I imagine that competition is fierce at all of them, but I know for a fact that a classmate of mine got an offer from Bristol with 6A*s/4As, and that another got an offer from Warwick with 2 or 3A*s and the rest As and Bs a week after he applied A benefit of being in a massive year group (250 people) is having a wide range of students who I can use as a rough indicator of what is enough to get an offer, but, even so, I should warn that this is anecdotal evidence. I don't know whether those unis publish average grades for their offer holders, but it would be worth a google.

    I think that UCL looks at AS results and the LNAT (particularly the essay) a lot more than GCSEs, so, with a killer personal statement and good ASs, you may just be good enough to get in Dunno about LSE tho', all the rankings show it to have crazy-high entry requirements, and I suspect that with the volume of applications they receive they are just looking for excuses to reject people and whittle down the numbers...

    As for Oxford, they put a lot of weight on GCSEs, looking especially at the ratio of A*s to non-A* grades and producing a metric out of it, so I'd quite frankly suggesting leaving it and using up the slot for a more reasonable choice like Glasgow, QMUL or something like that. The stress of having to do really well in the LNAT (MCQ average for offer holders was 27.8 in 2014), and then preparing for an interview, may not be worth it.
    Yeh competition is definitely fierce, but I really like the look at Bristol and Warwick, but I really would like to look at a London uni, especially UCL or LSE, but yes as you say they look for excuses to reject people. Yeh, I heard also applying to Oxford is crazy because I know a few people who applied for Physics, did the PAT, got 8+ A*s and still didn't get in or not even get an interview. The reason why I asked about Oxford because I also saw someone from my college get in too biochemistry with 5a* 4a at GCSE (but they did get 4A* at A-Level!). Would it 'technically' be easier to get into Oxbridge or Lse applying for History?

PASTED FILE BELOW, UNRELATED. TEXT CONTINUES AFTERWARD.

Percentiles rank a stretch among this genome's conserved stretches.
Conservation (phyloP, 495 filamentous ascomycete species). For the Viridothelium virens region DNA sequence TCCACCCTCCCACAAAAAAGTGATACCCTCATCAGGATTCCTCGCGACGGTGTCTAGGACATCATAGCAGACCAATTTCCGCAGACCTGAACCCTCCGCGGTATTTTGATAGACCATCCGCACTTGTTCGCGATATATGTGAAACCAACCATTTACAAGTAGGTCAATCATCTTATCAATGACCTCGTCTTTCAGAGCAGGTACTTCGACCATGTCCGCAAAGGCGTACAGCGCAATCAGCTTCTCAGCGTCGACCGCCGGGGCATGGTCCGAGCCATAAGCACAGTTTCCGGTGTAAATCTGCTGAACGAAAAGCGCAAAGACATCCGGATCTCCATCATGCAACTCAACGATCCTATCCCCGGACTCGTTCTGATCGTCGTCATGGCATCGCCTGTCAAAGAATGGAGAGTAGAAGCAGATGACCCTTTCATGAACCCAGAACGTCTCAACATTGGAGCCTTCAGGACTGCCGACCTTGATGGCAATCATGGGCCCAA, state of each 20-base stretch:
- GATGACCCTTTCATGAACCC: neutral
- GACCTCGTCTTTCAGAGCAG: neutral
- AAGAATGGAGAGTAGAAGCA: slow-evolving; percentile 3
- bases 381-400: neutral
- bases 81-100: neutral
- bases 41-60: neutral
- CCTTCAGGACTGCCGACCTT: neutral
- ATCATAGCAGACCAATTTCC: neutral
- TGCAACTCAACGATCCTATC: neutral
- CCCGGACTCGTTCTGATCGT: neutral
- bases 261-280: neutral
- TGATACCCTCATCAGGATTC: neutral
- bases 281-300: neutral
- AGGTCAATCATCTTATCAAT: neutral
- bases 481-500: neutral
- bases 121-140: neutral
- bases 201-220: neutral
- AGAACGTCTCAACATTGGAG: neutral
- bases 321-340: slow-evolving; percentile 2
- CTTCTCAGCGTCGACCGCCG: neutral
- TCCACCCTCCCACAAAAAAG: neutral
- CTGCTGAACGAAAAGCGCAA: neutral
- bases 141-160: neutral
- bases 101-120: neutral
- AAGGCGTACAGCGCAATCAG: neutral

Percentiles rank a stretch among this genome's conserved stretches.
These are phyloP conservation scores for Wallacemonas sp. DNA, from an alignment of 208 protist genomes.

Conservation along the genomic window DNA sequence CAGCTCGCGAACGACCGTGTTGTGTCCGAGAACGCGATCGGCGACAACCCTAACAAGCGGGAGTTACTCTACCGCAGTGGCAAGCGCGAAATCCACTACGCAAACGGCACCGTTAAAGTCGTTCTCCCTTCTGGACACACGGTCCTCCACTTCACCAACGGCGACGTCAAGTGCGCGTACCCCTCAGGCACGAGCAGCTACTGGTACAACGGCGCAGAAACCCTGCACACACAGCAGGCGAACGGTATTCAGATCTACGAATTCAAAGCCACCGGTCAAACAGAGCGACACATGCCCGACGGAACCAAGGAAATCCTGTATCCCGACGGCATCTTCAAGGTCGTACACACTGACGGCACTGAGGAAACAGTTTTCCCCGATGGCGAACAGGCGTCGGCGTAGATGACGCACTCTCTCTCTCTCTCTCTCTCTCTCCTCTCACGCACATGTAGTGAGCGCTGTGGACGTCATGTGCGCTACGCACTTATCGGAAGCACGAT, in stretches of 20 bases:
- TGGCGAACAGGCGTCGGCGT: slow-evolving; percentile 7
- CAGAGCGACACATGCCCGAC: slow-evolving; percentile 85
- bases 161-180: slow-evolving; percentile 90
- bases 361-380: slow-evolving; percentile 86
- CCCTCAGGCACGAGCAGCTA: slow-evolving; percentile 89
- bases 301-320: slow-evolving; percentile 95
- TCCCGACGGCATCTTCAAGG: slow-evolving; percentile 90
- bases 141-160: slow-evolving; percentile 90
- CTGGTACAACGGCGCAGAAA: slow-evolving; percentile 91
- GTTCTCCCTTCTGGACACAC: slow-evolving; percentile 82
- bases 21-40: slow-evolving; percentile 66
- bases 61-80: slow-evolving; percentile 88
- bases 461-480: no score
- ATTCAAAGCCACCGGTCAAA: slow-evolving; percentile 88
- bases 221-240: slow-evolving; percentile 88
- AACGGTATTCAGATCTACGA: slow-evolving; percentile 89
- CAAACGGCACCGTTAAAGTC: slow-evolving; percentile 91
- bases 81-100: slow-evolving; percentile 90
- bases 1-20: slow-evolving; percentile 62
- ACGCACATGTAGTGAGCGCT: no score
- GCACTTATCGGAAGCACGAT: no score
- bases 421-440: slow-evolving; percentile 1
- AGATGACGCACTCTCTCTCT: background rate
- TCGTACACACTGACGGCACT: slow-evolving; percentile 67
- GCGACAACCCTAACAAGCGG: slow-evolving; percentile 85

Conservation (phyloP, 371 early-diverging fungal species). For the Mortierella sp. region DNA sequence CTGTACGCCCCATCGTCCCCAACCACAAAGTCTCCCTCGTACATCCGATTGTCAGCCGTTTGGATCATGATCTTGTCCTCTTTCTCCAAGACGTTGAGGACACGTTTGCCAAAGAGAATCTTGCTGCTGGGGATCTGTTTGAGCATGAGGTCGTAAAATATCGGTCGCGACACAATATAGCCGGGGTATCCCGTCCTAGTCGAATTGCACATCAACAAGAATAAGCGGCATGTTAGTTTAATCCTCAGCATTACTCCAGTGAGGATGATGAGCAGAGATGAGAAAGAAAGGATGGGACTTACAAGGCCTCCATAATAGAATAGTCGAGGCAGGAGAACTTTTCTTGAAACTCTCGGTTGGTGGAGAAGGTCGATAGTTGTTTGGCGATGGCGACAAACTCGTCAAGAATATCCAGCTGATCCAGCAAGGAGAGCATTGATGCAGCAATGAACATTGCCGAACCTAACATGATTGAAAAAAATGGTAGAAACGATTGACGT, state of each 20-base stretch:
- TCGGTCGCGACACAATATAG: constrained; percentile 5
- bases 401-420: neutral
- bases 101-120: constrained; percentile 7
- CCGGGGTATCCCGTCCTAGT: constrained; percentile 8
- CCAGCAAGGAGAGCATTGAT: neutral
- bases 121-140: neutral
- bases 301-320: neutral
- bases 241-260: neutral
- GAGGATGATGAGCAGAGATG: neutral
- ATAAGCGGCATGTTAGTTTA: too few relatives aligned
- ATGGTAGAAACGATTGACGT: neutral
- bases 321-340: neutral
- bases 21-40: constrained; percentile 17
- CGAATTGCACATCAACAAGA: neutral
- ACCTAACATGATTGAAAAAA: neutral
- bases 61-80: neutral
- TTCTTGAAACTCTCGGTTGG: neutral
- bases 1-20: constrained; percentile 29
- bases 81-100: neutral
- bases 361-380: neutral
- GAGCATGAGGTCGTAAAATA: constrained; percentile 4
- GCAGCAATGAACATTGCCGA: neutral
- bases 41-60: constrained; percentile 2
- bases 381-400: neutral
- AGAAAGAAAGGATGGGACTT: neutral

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    (Original post by potassium123)
    Yeh competition is definitely fierce, but I really like the look at Bristol and Warwick, but I really would like to look at a London uni, especially UCL or LSE, but yes as you say they look for excuses to reject people. Yeh, I heard also applying to Oxford is crazy because I know a few people who applied for Physics, did the PAT, got 8+ A*s and still didn't get in or not even get an interview. The reason why I asked about Oxford because I also saw someone from my college get in too biochemistry with 5a* 4a at GCSE (but they did get 4A* at A-Level!). Would it 'technically' be easier to get into Oxbridge or Lse applying for History?
    It should be, yes The applicants per places are lower (4:1 instead of 7 or 8:1), but we should always remember that the people who tend to apply to anything anything at Oxford are pretty good and passionate about their subject, particularly for the more academic courses (where they don't just apply to get a decent job on the other side). Biochem is one of the easier STEM subjects to get in to (I don't think it even has an entrance exam, as opposed to, say, Medicine), but that guy definitely proved his worth at A-level and made them take notice